‘Oh, lady, lady!’ she said, clasping her hands passionately before her face, ‘if there was more like you, there would be fewer like me,—there would—there would!’

Nancy is subsequently murdered. Rose goes on to a brilliant marriage.

Here is the scene in its entirety:

The girl’s life had been squandered in the streets, and among the most noisome of the stews and dens of London, but there was something of the woman’s original nature left in her still; and when she heard a light step approaching the door opposite to that by which she had entered, and thought of the wide contrast which the small room would in another moment contain, she felt burdened with the sense of her own deep shame, and shrunk as though she could scarcely bear the presence of her with whom she had sought this interview.

But struggling with these better feelings was pride,—the vice of the lowest and most debased creatures no less than of the high and self-assured. The miserable companion of thieves and ruffians, the fallen outcast of low haunts, the associate of the scourings of the jails and hulks, living within the shadow of the gallows itself,—even this degraded being felt too proud to betray a feeble gleam of the womanly feeling which she thought a weakness, but which alone connected her with that humanity, of which her wasting life had obliterated so many, many traces when a very child.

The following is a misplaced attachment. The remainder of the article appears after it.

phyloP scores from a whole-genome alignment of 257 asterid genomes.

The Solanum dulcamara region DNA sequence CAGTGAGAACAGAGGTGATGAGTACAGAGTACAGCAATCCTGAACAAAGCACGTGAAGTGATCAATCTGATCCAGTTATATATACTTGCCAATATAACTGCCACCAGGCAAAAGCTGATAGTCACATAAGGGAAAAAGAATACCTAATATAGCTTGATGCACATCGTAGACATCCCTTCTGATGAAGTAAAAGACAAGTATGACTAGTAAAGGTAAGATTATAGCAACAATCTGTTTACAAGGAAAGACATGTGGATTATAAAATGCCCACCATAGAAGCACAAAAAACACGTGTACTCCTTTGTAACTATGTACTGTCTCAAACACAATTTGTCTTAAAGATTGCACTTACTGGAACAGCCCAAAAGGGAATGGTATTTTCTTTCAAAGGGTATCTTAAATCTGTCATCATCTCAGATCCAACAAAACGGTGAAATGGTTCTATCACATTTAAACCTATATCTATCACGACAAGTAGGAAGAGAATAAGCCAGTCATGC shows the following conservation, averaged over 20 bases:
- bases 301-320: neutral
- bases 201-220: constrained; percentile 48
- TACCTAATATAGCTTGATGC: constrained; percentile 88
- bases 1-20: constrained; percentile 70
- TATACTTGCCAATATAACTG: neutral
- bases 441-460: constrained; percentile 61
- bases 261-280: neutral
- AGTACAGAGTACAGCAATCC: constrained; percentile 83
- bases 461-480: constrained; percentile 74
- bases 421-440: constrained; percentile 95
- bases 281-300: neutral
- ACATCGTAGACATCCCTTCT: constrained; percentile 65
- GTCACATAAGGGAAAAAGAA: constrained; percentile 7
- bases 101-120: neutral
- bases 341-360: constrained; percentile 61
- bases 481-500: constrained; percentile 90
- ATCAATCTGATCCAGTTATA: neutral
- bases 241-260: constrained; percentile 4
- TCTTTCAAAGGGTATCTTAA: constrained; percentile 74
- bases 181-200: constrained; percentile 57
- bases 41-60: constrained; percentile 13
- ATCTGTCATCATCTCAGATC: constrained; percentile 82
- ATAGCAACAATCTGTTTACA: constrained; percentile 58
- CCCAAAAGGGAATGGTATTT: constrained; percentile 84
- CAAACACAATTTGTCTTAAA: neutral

She raised her eyes sufficiently to observe that the figure which presented itself was that of a slight and beautiful girl; then, bending them on the ground, she tossed her head with affected carelessness as she said: Read More »


The Meaning of “Holocaust”

March 11, 2017

TIM writes:

Whenever the topic of the so-called Holocaust comes up, it is useful to remind (usually inform) the speaker that the word holocaust is an Old Testament term that refers to sin offering, or blood offering, as atonement to God.

These Old Testament references presage the ultimate holocaust, that of the torture and murder of the Messiah for the redemption of mankind. This clarification of terms usually puts a damper on the conversation.

This then begs the question: for whom were the Jews offered as a sin offering?